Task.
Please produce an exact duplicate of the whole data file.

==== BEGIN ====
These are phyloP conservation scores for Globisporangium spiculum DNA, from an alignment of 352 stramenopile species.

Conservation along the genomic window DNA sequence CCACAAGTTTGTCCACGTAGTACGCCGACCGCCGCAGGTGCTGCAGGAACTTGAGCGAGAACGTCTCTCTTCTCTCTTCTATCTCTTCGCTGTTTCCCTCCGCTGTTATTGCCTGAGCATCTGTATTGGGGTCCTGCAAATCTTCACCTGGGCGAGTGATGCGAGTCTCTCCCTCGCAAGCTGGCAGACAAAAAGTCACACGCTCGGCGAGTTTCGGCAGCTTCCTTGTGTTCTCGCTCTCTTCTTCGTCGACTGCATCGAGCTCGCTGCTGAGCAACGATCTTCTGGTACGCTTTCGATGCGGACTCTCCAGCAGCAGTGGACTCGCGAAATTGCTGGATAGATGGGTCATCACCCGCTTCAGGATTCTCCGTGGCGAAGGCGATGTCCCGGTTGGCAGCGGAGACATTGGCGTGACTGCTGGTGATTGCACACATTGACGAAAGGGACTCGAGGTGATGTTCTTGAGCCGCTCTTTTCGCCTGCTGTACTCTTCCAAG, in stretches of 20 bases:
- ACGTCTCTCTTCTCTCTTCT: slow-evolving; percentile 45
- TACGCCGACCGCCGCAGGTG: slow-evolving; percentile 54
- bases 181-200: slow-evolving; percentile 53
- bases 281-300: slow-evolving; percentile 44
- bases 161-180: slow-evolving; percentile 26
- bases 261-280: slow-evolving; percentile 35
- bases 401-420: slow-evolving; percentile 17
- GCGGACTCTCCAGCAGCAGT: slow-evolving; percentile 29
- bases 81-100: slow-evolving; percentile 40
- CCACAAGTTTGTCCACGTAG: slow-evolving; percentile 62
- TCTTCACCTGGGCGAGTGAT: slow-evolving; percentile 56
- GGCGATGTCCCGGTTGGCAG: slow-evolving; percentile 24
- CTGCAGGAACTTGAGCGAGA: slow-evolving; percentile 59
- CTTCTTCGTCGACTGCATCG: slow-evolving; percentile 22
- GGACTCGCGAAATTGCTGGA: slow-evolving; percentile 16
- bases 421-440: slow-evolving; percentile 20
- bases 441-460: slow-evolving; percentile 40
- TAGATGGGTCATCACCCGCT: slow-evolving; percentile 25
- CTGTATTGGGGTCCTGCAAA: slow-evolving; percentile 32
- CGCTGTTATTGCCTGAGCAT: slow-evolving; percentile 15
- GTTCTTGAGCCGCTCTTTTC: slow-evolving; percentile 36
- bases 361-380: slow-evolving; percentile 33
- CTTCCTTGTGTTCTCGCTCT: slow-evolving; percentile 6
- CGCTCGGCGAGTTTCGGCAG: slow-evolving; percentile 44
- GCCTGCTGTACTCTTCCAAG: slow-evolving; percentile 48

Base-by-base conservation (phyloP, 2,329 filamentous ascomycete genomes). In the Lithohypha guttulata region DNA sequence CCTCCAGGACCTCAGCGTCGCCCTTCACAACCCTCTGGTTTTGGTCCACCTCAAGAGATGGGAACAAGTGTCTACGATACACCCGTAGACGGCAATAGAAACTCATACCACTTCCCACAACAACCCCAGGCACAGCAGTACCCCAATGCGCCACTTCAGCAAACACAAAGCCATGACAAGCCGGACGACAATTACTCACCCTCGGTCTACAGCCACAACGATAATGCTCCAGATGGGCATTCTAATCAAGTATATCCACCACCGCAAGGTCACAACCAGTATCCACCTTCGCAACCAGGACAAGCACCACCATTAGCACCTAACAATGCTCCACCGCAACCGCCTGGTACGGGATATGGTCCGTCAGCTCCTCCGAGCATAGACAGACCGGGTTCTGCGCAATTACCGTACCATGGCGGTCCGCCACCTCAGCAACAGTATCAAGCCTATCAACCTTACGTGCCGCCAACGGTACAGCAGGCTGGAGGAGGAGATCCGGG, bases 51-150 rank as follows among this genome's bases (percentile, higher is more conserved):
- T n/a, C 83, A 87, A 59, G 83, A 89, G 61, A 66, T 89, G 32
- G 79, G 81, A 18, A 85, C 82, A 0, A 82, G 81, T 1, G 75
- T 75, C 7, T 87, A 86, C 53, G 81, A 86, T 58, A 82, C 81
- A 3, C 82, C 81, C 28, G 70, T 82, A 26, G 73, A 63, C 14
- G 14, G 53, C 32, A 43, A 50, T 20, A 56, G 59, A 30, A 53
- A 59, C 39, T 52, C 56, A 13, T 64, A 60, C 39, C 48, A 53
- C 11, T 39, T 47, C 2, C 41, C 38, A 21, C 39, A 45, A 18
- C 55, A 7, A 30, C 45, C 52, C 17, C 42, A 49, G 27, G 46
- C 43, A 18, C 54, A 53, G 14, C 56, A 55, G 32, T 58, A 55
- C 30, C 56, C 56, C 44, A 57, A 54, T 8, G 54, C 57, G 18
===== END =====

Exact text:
These are phyloP conservation scores for Globisporangium spiculum DNA, from an alignment of 352 stramenopile species.

Conservation along the genomic window DNA sequence CCACAAGTTTGTCCACGTAGTACGCCGACCGCCGCAGGTGCTGCAGGAACTTGAGCGAGAACGTCTCTCTTCTCTCTTCTATCTCTTCGCTGTTTCCCTCCGCTGTTATTGCCTGAGCATCTGTATTGGGGTCCTGCAAATCTTCACCTGGGCGAGTGATGCGAGTCTCTCCCTCGCAAGCTGGCAGACAAAAAGTCACACGCTCGGCGAGTTTCGGCAGCTTCCTTGTGTTCTCGCTCTCTTCTTCGTCGACTGCATCGAGCTCGCTGCTGAGCAACGATCTTCTGGTACGCTTTCGATGCGGACTCTCCAGCAGCAGTGGACTCGCGAAATTGCTGGATAGATGGGTCATCACCCGCTTCAGGATTCTCCGTGGCGAAGGCGATGTCCCGGTTGGCAGCGGAGACATTGGCGTGACTGCTGGTGATTGCACACATTGACGAAAGGGACTCGAGGTGATGTTCTTGAGCCGCTCTTTTCGCCTGCTGTACTCTTCCAAG, in stretches of 20 bases:
- ACGTCTCTCTTCTCTCTTCT: slow-evolving; percentile 45
- TACGCCGACCGCCGCAGGTG: slow-evolving; percentile 54
- bases 181-200: slow-evolving; percentile 53
- bases 281-300: slow-evolving; percentile 44
- bases 161-180: slow-evolving; percentile 26
- bases 261-280: slow-evolving; percentile 35
- bases 401-420: slow-evolving; percentile 17
- GCGGACTCTCCAGCAGCAGT: slow-evolving; percentile 29
- bases 81-100: slow-evolving; percentile 40
- CCACAAGTTTGTCCACGTAG: slow-evolving; percentile 62
- TCTTCACCTGGGCGAGTGAT: slow-evolving; percentile 56
- GGCGATGTCCCGGTTGGCAG: slow-evolving; percentile 24
- CTGCAGGAACTTGAGCGAGA: slow-evolving; percentile 59
- CTTCTTCGTCGACTGCATCG: slow-evolving; percentile 22
- GGACTCGCGAAATTGCTGGA: slow-evolving; percentile 16
- bases 421-440: slow-evolving; percentile 20
- bases 441-460: slow-evolving; percentile 40
- TAGATGGGTCATCACCCGCT: slow-evolving; percentile 25
- CTGTATTGGGGTCCTGCAAA: slow-evolving; percentile 32
- CGCTGTTATTGCCTGAGCAT: slow-evolving; percentile 15
- GTTCTTGAGCCGCTCTTTTC: slow-evolving; percentile 36
- bases 361-380: slow-evolving; percentile 33
- CTTCCTTGTGTTCTCGCTCT: slow-evolving; percentile 6
- CGCTCGGCGAGTTTCGGCAG: slow-evolving; percentile 44
- GCCTGCTGTACTCTTCCAAG: slow-evolving; percentile 48

Base-by-base conservation (phyloP, 2,329 filamentous ascomycete genomes). In the Lithohypha guttulata region DNA sequence CCTCCAGGACCTCAGCGTCGCCCTTCACAACCCTCTGGTTTTGGTCCACCTCAAGAGATGGGAACAAGTGTCTACGATACACCCGTAGACGGCAATAGAAACTCATACCACTTCCCACAACAACCCCAGGCACAGCAGTACCCCAATGCGCCACTTCAGCAAACACAAAGCCATGACAAGCCGGACGACAATTACTCACCCTCGGTCTACAGCCACAACGATAATGCTCCAGATGGGCATTCTAATCAAGTATATCCACCACCGCAAGGTCACAACCAGTATCCACCTTCGCAACCAGGACAAGCACCACCATTAGCACCTAACAATGCTCCACCGCAACCGCCTGGTACGGGATATGGTCCGTCAGCTCCTCCGAGCATAGACAGACCGGGTTCTGCGCAATTACCGTACCATGGCGGTCCGCCACCTCAGCAACAGTATCAAGCCTATCAACCTTACGTGCCGCCAACGGTACAGCAGGCTGGAGGAGGAGATCCGGG, bases 51-150 rank as follows among this genome's bases (percentile, higher is more conserved):
- T n/a, C 83, A 87, A 59, G 83, A 89, G 61, A 66, T 89, G 32
- G 79, G 81, A 18, A 85, C 82, A 0, A 82, G 81, T 1, G 75
- T 75, C 7, T 87, A 86, C 53, G 81, A 86, T 58, A 82, C 81
- A 3, C 82, C 81, C 28, G 70, T 82, A 26, G 73, A 63, C 14
- G 14, G 53, C 32, A 43, A 50, T 20, A 56, G 59, A 30, A 53
- A 59, C 39, T 52, C 56, A 13, T 64, A 60, C 39, C 48, A 53
- C 11, T 39, T 47, C 2, C 41, C 38, A 21, C 39, A 45, A 18
- C 55, A 7, A 30, C 45, C 52, C 17, C 42, A 49, G 27, G 46
- C 43, A 18, C 54, A 53, G 14, C 56, A 55, G 32, T 58, A 55
- C 30, C 56, C 56, C 44, A 57, A 54, T 8, G 54, C 57, G 18